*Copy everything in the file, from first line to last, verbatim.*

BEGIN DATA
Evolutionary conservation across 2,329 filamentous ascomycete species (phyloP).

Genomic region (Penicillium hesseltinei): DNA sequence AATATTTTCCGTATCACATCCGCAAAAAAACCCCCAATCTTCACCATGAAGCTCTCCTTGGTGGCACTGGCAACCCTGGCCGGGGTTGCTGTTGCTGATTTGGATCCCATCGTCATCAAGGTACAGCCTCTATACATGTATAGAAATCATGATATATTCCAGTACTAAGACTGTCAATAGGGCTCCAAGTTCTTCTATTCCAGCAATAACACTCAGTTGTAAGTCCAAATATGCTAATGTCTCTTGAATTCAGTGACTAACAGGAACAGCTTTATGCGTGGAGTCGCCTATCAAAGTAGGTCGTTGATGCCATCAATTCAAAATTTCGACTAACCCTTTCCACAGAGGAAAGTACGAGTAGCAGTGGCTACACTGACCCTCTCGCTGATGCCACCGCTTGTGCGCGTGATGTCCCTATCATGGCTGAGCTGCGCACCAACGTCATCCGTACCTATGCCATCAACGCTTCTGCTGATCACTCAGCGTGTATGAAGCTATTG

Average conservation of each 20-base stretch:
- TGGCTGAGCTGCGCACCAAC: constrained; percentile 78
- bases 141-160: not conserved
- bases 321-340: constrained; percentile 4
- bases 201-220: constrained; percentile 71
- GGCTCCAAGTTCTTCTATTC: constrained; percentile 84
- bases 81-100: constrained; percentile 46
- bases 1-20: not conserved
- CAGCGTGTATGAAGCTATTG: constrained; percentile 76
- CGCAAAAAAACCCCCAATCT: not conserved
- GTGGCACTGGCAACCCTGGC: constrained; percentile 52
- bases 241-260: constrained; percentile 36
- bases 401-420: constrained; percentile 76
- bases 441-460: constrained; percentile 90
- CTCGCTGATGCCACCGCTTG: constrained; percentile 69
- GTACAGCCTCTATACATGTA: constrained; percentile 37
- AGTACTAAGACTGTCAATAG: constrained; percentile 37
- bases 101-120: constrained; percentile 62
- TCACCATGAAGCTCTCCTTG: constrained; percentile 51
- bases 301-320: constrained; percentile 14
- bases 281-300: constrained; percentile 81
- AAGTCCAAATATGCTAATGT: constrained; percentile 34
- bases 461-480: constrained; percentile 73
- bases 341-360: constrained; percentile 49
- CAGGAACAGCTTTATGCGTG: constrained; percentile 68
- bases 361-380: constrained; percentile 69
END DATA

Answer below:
Evolutionary conservation across 2,329 filamentous ascomycete species (phyloP).

Genomic region (Penicillium hesseltinei): DNA sequence AATATTTTCCGTATCACATCCGCAAAAAAACCCCCAATCTTCACCATGAAGCTCTCCTTGGTGGCACTGGCAACCCTGGCCGGGGTTGCTGTTGCTGATTTGGATCCCATCGTCATCAAGGTACAGCCTCTATACATGTATAGAAATCATGATATATTCCAGTACTAAGACTGTCAATAGGGCTCCAAGTTCTTCTATTCCAGCAATAACACTCAGTTGTAAGTCCAAATATGCTAATGTCTCTTGAATTCAGTGACTAACAGGAACAGCTTTATGCGTGGAGTCGCCTATCAAAGTAGGTCGTTGATGCCATCAATTCAAAATTTCGACTAACCCTTTCCACAGAGGAAAGTACGAGTAGCAGTGGCTACACTGACCCTCTCGCTGATGCCACCGCTTGTGCGCGTGATGTCCCTATCATGGCTGAGCTGCGCACCAACGTCATCCGTACCTATGCCATCAACGCTTCTGCTGATCACTCAGCGTGTATGAAGCTATTG

Average conservation of each 20-base stretch:
- TGGCTGAGCTGCGCACCAAC: constrained; percentile 78
- bases 141-160: not conserved
- bases 321-340: constrained; percentile 4
- bases 201-220: constrained; percentile 71
- GGCTCCAAGTTCTTCTATTC: constrained; percentile 84
- bases 81-100: constrained; percentile 46
- bases 1-20: not conserved
- CAGCGTGTATGAAGCTATTG: constrained; percentile 76
- CGCAAAAAAACCCCCAATCT: not conserved
- GTGGCACTGGCAACCCTGGC: constrained; percentile 52
- bases 241-260: constrained; percentile 36
- bases 401-420: constrained; percentile 76
- bases 441-460: constrained; percentile 90
- CTCGCTGATGCCACCGCTTG: constrained; percentile 69
- GTACAGCCTCTATACATGTA: constrained; percentile 37
- AGTACTAAGACTGTCAATAG: constrained; percentile 37
- bases 101-120: constrained; percentile 62
- TCACCATGAAGCTCTCCTTG: constrained; percentile 51
- bases 301-320: constrained; percentile 14
- bases 281-300: constrained; percentile 81
- AAGTCCAAATATGCTAATGT: constrained; percentile 34
- bases 461-480: constrained; percentile 73
- bases 341-360: constrained; percentile 49
- CAGGAACAGCTTTATGCGTG: constrained; percentile 68
- bases 361-380: constrained; percentile 69